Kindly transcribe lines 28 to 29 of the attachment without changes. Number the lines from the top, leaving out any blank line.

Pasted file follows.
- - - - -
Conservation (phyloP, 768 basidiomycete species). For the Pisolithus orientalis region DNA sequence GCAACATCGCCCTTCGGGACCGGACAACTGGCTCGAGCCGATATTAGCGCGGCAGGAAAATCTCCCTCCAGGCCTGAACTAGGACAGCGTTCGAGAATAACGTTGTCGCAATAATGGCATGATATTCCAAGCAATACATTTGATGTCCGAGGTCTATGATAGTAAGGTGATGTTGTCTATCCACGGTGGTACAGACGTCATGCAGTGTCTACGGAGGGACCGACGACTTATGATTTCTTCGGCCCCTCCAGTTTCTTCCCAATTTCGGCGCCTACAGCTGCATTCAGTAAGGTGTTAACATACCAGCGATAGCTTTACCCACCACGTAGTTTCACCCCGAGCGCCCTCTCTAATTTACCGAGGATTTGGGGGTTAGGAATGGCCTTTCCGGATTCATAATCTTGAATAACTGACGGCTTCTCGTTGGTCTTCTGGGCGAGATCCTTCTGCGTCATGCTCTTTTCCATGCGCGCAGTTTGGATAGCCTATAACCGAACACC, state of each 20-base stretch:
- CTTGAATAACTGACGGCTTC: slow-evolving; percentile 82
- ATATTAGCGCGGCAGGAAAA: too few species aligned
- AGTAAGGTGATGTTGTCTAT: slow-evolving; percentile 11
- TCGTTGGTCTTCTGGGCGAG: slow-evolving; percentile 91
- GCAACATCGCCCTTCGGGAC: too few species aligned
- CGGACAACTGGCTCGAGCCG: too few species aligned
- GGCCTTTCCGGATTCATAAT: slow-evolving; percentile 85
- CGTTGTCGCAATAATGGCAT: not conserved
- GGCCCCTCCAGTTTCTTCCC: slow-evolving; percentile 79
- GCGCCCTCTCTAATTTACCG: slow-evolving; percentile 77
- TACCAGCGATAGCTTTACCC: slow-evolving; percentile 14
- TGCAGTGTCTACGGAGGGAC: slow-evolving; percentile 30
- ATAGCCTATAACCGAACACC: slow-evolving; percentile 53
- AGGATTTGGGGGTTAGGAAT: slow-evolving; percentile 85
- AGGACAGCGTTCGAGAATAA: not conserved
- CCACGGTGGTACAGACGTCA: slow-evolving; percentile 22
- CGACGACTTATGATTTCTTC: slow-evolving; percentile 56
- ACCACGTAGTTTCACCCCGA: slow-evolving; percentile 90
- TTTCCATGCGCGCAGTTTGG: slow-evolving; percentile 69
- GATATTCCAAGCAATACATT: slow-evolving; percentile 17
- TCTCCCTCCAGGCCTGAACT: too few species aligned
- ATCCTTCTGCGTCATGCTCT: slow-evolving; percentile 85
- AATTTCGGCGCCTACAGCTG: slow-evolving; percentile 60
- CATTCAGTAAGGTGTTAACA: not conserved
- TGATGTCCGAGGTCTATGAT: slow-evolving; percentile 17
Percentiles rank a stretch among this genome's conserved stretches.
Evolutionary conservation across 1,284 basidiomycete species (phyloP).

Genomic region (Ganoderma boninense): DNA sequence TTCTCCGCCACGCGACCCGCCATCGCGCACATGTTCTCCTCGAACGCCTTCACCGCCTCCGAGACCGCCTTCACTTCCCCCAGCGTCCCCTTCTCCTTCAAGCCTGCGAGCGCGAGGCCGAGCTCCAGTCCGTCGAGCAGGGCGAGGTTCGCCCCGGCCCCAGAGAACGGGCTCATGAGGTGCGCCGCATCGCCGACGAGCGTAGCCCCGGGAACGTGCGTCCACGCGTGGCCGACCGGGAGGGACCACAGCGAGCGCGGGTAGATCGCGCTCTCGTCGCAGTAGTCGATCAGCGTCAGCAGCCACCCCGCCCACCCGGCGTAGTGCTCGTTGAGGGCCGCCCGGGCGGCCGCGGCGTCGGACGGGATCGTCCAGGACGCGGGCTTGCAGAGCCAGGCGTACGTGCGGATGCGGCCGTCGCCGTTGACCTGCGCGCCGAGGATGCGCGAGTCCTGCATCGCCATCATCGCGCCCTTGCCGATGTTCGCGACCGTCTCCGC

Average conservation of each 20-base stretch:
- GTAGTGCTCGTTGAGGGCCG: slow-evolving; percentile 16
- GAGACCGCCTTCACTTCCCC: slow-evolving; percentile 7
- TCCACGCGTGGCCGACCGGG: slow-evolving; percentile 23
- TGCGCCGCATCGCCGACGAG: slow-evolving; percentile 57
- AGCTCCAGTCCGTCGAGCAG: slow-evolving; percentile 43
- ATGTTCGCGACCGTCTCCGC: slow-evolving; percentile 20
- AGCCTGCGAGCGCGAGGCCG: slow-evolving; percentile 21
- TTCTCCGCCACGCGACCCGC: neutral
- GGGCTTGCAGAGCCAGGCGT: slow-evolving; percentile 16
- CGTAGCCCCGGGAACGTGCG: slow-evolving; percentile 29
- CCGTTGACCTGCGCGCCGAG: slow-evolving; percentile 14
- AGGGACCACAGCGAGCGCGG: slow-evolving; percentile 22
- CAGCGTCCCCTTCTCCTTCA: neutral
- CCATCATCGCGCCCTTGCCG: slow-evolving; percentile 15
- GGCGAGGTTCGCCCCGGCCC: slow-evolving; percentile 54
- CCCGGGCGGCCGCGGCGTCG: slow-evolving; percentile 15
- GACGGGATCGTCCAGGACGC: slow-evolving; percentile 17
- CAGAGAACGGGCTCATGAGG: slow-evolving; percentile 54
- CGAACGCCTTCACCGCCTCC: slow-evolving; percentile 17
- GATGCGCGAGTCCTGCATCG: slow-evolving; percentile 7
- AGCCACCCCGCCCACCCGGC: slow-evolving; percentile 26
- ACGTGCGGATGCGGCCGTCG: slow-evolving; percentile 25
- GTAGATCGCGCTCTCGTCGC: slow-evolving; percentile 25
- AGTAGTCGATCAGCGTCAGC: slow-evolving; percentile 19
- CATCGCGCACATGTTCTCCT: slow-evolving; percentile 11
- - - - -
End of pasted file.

Evolutionary conservation across 1,284 basidiomycete species (phyloP).

Genomic region (Ganoderma boninense): DNA sequence TTCTCCGCCACGCGACCCGCCATCGCGCACATGTTCTCCTCGAACGCCTTCACCGCCTCCGAGACCGCCTTCACTTCCCCCAGCGTCCCCTTCTCCTTCAAGCCTGCGAGCGCGAGGCCGAGCTCCAGTCCGTCGAGCAGGGCGAGGTTCGCCCCGGCCCCAGAGAACGGGCTCATGAGGTGCGCCGCATCGCCGACGAGCGTAGCCCCGGGAACGTGCGTCCACGCGTGGCCGACCGGGAGGGACCACAGCGAGCGCGGGTAGATCGCGCTCTCGTCGCAGTAGTCGATCAGCGTCAGCAGCCACCCCGCCCACCCGGCGTAGTGCTCGTTGAGGGCCGCCCGGGCGGCCGCGGCGTCGGACGGGATCGTCCAGGACGCGGGCTTGCAGAGCCAGGCGTACGTGCGGATGCGGCCGTCGCCGTTGACCTGCGCGCCGAGGATGCGCGAGTCCTGCATCGCCATCATCGCGCCCTTGCCGATGTTCGCGACCGTCTCCGC